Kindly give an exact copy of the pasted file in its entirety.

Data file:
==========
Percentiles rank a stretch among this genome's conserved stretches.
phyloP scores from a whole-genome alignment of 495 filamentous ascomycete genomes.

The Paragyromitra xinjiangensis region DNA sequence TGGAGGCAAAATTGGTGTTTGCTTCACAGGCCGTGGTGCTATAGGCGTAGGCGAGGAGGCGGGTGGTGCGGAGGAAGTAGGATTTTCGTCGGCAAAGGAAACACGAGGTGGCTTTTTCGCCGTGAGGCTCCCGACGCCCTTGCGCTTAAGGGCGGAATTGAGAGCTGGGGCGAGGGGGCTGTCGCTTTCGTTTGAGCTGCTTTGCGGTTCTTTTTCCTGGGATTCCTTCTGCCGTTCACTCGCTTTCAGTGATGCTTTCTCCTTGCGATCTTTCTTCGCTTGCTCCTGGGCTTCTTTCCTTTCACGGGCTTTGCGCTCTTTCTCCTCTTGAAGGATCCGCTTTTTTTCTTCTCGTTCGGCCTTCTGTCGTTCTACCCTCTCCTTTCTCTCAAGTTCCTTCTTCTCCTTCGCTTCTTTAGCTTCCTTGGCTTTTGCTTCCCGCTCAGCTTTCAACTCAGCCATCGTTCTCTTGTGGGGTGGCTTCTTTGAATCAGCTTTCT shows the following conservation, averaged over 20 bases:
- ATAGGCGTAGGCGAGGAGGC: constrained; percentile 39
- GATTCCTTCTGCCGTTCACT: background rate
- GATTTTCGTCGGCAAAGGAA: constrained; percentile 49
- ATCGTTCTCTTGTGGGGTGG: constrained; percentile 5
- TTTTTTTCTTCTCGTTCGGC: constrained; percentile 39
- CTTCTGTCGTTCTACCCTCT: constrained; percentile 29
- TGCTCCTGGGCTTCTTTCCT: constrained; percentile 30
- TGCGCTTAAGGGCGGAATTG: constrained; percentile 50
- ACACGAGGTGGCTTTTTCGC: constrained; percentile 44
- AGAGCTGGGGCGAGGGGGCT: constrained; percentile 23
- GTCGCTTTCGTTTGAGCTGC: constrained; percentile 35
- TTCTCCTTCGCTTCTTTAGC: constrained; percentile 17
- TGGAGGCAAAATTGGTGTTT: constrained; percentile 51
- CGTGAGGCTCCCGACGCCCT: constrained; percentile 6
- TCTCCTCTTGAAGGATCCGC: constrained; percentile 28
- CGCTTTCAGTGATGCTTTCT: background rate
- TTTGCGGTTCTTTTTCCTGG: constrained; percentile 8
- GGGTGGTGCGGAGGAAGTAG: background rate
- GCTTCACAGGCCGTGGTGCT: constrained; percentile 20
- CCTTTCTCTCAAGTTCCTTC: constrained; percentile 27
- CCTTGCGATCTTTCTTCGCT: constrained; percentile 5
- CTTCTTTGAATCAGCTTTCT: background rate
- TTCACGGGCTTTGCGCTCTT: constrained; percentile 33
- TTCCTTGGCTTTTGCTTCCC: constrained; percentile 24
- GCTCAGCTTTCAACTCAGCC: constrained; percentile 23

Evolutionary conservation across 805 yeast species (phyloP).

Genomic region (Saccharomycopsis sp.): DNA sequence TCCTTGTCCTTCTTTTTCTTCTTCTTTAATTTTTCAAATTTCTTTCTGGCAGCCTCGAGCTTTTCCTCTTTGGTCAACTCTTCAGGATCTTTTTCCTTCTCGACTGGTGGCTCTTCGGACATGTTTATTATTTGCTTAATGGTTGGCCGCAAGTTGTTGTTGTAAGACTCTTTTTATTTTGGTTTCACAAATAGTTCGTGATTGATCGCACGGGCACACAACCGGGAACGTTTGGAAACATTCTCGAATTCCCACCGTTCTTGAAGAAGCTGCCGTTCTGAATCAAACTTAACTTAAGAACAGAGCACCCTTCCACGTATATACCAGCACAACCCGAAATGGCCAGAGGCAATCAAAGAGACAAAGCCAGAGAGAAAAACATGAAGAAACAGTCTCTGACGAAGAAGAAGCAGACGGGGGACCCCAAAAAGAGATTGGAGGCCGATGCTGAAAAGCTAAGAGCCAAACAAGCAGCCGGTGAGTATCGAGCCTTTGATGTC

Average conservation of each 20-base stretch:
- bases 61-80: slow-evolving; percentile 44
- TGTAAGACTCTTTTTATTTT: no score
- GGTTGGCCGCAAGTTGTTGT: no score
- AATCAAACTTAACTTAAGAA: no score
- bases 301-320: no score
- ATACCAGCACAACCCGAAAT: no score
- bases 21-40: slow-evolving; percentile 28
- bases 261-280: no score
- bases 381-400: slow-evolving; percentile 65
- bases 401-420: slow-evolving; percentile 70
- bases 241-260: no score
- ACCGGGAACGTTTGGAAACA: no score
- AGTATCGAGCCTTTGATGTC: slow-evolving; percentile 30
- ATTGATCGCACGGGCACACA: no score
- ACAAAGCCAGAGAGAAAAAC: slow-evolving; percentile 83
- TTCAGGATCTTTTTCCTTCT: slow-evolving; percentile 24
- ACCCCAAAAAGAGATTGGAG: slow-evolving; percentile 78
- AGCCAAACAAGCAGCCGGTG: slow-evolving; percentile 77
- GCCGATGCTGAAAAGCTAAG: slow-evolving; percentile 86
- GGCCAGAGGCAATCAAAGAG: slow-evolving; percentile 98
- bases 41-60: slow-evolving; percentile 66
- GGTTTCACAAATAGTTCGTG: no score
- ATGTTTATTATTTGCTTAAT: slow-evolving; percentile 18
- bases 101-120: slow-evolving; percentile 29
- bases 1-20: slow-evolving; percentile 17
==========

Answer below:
Percentiles rank a stretch among this genome's conserved stretches.
phyloP scores from a whole-genome alignment of 495 filamentous ascomycete genomes.

The Paragyromitra xinjiangensis region DNA sequence TGGAGGCAAAATTGGTGTTTGCTTCACAGGCCGTGGTGCTATAGGCGTAGGCGAGGAGGCGGGTGGTGCGGAGGAAGTAGGATTTTCGTCGGCAAAGGAAACACGAGGTGGCTTTTTCGCCGTGAGGCTCCCGACGCCCTTGCGCTTAAGGGCGGAATTGAGAGCTGGGGCGAGGGGGCTGTCGCTTTCGTTTGAGCTGCTTTGCGGTTCTTTTTCCTGGGATTCCTTCTGCCGTTCACTCGCTTTCAGTGATGCTTTCTCCTTGCGATCTTTCTTCGCTTGCTCCTGGGCTTCTTTCCTTTCACGGGCTTTGCGCTCTTTCTCCTCTTGAAGGATCCGCTTTTTTTCTTCTCGTTCGGCCTTCTGTCGTTCTACCCTCTCCTTTCTCTCAAGTTCCTTCTTCTCCTTCGCTTCTTTAGCTTCCTTGGCTTTTGCTTCCCGCTCAGCTTTCAACTCAGCCATCGTTCTCTTGTGGGGTGGCTTCTTTGAATCAGCTTTCT shows the following conservation, averaged over 20 bases:
- ATAGGCGTAGGCGAGGAGGC: constrained; percentile 39
- GATTCCTTCTGCCGTTCACT: background rate
- GATTTTCGTCGGCAAAGGAA: constrained; percentile 49
- ATCGTTCTCTTGTGGGGTGG: constrained; percentile 5
- TTTTTTTCTTCTCGTTCGGC: constrained; percentile 39
- CTTCTGTCGTTCTACCCTCT: constrained; percentile 29
- TGCTCCTGGGCTTCTTTCCT: constrained; percentile 30
- TGCGCTTAAGGGCGGAATTG: constrained; percentile 50
- ACACGAGGTGGCTTTTTCGC: constrained; percentile 44
- AGAGCTGGGGCGAGGGGGCT: constrained; percentile 23
- GTCGCTTTCGTTTGAGCTGC: constrained; percentile 35
- TTCTCCTTCGCTTCTTTAGC: constrained; percentile 17
- TGGAGGCAAAATTGGTGTTT: constrained; percentile 51
- CGTGAGGCTCCCGACGCCCT: constrained; percentile 6
- TCTCCTCTTGAAGGATCCGC: constrained; percentile 28
- CGCTTTCAGTGATGCTTTCT: background rate
- TTTGCGGTTCTTTTTCCTGG: constrained; percentile 8
- GGGTGGTGCGGAGGAAGTAG: background rate
- GCTTCACAGGCCGTGGTGCT: constrained; percentile 20
- CCTTTCTCTCAAGTTCCTTC: constrained; percentile 27
- CCTTGCGATCTTTCTTCGCT: constrained; percentile 5
- CTTCTTTGAATCAGCTTTCT: background rate
- TTCACGGGCTTTGCGCTCTT: constrained; percentile 33
- TTCCTTGGCTTTTGCTTCCC: constrained; percentile 24
- GCTCAGCTTTCAACTCAGCC: constrained; percentile 23

Evolutionary conservation across 805 yeast species (phyloP).

Genomic region (Saccharomycopsis sp.): DNA sequence TCCTTGTCCTTCTTTTTCTTCTTCTTTAATTTTTCAAATTTCTTTCTGGCAGCCTCGAGCTTTTCCTCTTTGGTCAACTCTTCAGGATCTTTTTCCTTCTCGACTGGTGGCTCTTCGGACATGTTTATTATTTGCTTAATGGTTGGCCGCAAGTTGTTGTTGTAAGACTCTTTTTATTTTGGTTTCACAAATAGTTCGTGATTGATCGCACGGGCACACAACCGGGAACGTTTGGAAACATTCTCGAATTCCCACCGTTCTTGAAGAAGCTGCCGTTCTGAATCAAACTTAACTTAAGAACAGAGCACCCTTCCACGTATATACCAGCACAACCCGAAATGGCCAGAGGCAATCAAAGAGACAAAGCCAGAGAGAAAAACATGAAGAAACAGTCTCTGACGAAGAAGAAGCAGACGGGGGACCCCAAAAAGAGATTGGAGGCCGATGCTGAAAAGCTAAGAGCCAAACAAGCAGCCGGTGAGTATCGAGCCTTTGATGTC

Average conservation of each 20-base stretch:
- bases 61-80: slow-evolving; percentile 44
- TGTAAGACTCTTTTTATTTT: no score
- GGTTGGCCGCAAGTTGTTGT: no score
- AATCAAACTTAACTTAAGAA: no score
- bases 301-320: no score
- ATACCAGCACAACCCGAAAT: no score
- bases 21-40: slow-evolving; percentile 28
- bases 261-280: no score
- bases 381-400: slow-evolving; percentile 65
- bases 401-420: slow-evolving; percentile 70
- bases 241-260: no score
- ACCGGGAACGTTTGGAAACA: no score
- AGTATCGAGCCTTTGATGTC: slow-evolving; percentile 30
- ATTGATCGCACGGGCACACA: no score
- ACAAAGCCAGAGAGAAAAAC: slow-evolving; percentile 83
- TTCAGGATCTTTTTCCTTCT: slow-evolving; percentile 24
- ACCCCAAAAAGAGATTGGAG: slow-evolving; percentile 78
- AGCCAAACAAGCAGCCGGTG: slow-evolving; percentile 77
- GCCGATGCTGAAAAGCTAAG: slow-evolving; percentile 86
- GGCCAGAGGCAATCAAAGAG: slow-evolving; percentile 98
- bases 41-60: slow-evolving; percentile 66
- GGTTTCACAAATAGTTCGTG: no score
- ATGTTTATTATTTGCTTAAT: slow-evolving; percentile 18
- bases 101-120: slow-evolving; percentile 29
- bases 1-20: slow-evolving; percentile 17